Long term use may result in deposits that can lead to blurred vision and blindness. 



Routine visits to an ophthalmologist are recommended for long-term users.



It accumulates preferentially in the lysosomes of cells.



It is its lysosomotropic character believed to account for much of its antimalarial activity.



The drug concentrates in the acidic food vacuole of the parasite.



The  malarial parasite inside RBCs in its asexual lifecycle stage, must degrade hemoglobin to acquire essential amino acids, which the parasite requires to construct its own protein and for energy metabolism. 



The degradation of hemoglobin is carried out in a vacuole of the parasitic cell.



During the degradation of hemoglobin by the parasite, the toxic and soluble molecule heme is released..



The malarial parasite biocrystallizes heme to form hemozoin, a nontoxic molecule. 



Hemozoin collects in the digestive vacuole of the parasite as insoluble crystals.



It enters the red blood cell by diffusion, and inhibits the parasite cell and digestive vacuole. 



Chloroquine caps hemozoin molecules to prevent further biocrystallization of heme, thus leading to heme buildup. 



Chloroquine binds to heme to form a chloroquine complex; this complex is highly toxic to the cell and disrupts membrane function.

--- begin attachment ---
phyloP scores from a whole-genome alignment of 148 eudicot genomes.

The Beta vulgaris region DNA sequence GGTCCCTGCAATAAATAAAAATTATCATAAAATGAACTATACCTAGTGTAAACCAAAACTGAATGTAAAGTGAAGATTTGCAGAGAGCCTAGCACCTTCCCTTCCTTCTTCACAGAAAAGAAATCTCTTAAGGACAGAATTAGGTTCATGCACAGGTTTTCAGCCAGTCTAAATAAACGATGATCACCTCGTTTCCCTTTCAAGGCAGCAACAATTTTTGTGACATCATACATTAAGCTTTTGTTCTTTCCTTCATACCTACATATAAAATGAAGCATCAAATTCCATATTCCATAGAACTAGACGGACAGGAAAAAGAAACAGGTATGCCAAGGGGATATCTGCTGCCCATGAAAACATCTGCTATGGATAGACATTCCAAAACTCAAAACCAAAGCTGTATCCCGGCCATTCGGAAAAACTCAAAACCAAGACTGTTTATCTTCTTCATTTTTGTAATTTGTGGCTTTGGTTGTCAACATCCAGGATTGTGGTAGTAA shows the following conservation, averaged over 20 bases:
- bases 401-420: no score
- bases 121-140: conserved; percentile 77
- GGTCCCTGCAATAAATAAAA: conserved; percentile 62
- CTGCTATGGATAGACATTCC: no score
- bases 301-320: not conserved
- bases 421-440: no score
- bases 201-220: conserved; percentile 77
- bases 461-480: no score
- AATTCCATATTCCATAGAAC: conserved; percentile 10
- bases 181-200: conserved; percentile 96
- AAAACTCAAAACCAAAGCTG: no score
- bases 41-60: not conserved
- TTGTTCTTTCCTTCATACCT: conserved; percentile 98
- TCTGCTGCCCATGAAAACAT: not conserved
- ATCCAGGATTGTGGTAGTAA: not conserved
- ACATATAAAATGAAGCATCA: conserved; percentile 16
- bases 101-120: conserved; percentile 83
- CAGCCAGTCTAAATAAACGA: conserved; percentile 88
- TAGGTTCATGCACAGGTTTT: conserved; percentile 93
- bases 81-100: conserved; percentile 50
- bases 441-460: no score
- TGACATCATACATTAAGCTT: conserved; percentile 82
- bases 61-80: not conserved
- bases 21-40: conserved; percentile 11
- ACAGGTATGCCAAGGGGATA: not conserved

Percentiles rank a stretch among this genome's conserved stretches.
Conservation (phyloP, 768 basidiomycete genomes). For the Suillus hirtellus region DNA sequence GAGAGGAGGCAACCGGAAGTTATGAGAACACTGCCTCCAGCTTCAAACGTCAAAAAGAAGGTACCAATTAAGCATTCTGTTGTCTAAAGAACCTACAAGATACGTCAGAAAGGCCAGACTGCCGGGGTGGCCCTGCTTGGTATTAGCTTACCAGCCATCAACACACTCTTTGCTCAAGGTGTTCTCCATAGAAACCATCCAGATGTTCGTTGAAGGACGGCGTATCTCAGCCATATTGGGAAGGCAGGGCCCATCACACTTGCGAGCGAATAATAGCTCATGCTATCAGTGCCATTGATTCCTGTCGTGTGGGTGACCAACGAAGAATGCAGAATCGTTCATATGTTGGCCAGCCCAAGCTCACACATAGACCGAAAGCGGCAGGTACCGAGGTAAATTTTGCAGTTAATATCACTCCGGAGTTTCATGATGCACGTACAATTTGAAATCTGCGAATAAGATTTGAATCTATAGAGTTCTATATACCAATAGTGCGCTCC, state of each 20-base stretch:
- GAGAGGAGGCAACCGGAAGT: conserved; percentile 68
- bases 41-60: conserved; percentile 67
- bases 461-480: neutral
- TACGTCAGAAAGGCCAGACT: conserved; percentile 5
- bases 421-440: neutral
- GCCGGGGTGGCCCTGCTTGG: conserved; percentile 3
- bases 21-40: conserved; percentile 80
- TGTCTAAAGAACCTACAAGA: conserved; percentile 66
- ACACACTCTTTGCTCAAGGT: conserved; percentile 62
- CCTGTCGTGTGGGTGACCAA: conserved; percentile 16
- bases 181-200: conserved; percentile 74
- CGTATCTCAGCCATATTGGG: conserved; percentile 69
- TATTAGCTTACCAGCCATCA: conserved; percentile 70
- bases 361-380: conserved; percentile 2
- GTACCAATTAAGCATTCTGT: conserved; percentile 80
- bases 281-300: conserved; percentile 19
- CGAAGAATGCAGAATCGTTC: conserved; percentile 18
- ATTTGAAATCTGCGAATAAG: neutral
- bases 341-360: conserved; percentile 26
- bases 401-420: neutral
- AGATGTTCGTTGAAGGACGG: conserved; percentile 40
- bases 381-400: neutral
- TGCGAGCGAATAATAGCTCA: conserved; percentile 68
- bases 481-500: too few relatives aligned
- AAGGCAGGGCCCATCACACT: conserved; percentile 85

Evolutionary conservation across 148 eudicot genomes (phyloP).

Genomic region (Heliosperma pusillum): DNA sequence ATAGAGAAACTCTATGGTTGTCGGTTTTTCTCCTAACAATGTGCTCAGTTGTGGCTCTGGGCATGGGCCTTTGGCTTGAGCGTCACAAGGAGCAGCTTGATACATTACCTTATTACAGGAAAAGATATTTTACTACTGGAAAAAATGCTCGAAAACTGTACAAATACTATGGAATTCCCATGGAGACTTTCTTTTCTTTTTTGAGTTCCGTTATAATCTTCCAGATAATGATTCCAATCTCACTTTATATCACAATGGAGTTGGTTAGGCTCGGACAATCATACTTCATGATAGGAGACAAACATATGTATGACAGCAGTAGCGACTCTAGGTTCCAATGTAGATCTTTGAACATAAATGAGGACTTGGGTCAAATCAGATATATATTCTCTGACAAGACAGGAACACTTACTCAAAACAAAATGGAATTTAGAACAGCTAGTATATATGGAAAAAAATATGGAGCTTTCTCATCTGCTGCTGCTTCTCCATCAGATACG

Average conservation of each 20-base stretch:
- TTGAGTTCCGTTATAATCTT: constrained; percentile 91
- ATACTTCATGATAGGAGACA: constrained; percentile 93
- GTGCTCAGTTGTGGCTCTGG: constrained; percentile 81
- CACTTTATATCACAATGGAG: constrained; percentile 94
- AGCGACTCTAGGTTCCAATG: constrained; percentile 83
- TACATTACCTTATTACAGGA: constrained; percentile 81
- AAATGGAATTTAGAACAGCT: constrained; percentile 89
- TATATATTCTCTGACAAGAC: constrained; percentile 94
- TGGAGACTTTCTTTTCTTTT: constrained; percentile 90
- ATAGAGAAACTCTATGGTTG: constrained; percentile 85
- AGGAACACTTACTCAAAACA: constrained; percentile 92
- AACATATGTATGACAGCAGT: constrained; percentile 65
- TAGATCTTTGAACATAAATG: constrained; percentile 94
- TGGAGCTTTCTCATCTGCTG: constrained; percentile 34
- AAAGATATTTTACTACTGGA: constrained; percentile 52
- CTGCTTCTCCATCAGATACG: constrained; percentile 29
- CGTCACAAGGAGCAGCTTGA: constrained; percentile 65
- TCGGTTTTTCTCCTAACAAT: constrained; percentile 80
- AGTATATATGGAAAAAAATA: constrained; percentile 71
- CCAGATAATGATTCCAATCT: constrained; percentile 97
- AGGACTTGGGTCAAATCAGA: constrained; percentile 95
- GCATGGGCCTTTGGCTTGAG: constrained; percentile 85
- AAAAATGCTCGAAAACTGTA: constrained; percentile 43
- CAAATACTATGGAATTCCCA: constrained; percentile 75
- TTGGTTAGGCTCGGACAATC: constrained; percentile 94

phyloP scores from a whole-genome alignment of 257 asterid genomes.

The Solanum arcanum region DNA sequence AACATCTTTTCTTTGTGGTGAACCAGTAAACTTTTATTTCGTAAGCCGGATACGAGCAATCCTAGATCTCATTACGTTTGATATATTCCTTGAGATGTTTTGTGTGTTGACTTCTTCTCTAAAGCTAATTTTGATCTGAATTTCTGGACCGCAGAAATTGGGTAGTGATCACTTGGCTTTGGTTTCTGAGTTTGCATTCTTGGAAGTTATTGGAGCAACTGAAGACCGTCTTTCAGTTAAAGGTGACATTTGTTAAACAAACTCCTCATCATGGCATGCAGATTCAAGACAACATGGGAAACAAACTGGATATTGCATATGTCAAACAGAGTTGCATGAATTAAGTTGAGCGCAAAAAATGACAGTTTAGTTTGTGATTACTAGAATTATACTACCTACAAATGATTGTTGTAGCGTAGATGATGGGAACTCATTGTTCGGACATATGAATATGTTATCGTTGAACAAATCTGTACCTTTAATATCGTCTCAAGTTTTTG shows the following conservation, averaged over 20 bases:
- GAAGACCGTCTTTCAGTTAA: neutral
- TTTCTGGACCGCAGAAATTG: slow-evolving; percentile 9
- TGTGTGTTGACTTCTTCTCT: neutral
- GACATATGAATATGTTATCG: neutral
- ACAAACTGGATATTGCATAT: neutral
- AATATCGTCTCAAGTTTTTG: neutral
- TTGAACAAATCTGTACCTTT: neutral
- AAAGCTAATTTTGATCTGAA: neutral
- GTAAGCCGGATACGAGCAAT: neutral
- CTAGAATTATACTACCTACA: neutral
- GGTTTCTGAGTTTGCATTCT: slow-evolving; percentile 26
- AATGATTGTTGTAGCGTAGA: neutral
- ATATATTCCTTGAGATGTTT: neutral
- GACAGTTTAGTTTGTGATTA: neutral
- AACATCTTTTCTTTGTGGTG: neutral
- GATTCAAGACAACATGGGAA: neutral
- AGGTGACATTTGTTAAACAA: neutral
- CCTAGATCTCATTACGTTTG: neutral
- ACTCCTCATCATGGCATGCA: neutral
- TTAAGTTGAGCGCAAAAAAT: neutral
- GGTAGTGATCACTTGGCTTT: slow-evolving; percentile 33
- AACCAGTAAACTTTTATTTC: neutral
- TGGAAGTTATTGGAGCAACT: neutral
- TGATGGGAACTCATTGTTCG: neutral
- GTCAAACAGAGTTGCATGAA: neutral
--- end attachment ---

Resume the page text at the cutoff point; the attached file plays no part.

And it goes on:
The complex results in cell lysis and ultimately parasite cell autodigestion. 



Parasites that do not form hemozoin are therefore resistant to chloroquine.



Chloroquine effectiveness against P. falciparum has declined as resistant strains of the parasite neutralize the drug via a mechanism that drains chloroquine away from the digestive vacuole. 



Cells resistant to chloroquine efflux the drug at 40 times the rate of chloroquine-sensitive cells.



A Ca2+ channel blocker verapamil has been found to restore both the chloroquine concentration ability and sensitivity to this drug. 



Additional drugs  that can reverse chloroquine resistance in malaria are chlorpheniramine, gefitinib, imatinib, tariquidar and zosuquidar.



Chloroquine has antiviral effects, which work by increasing endosomal pH resulting in impaired virus/cell fusion that requires a low pH, and  acts as a zinc ionophore, thereby allowing extra cellular zinc to enter inside the cell and inhibit viral RNA dependant RNA polymerase.



It inhibits thiamine uptake.



In  rheumatoid arthritis, it inhibits lymphocyte proliferation, phospholipase A2, antigen presentation in dendritic cells, release of enzymes from lysosomes, release of reactive oxygen species from macrophages, and production of IL-1.



Chloroquine appears to have inhibitory effects on the 2019 novel coronavirus.



Preliminary results found that chloroquine may be effective and safe in treating COVID-19 associated pneumonia.



A further study concluded that hydroxychloroquine was more potent than chloroquine, with a more tolerable safety profile.


Binds to melanin in retinal pigment epithelium causing cytotoxic effects of the fundus.

Leads to bull’s eye maculopathy.

Associated with paracentral scotomata.

Retinopathy associated with dose and duration of treatment.

Retinopathy associated with a cumulative dose of greater than 100 gm.

Patients should undergo eye exams to detect early findings.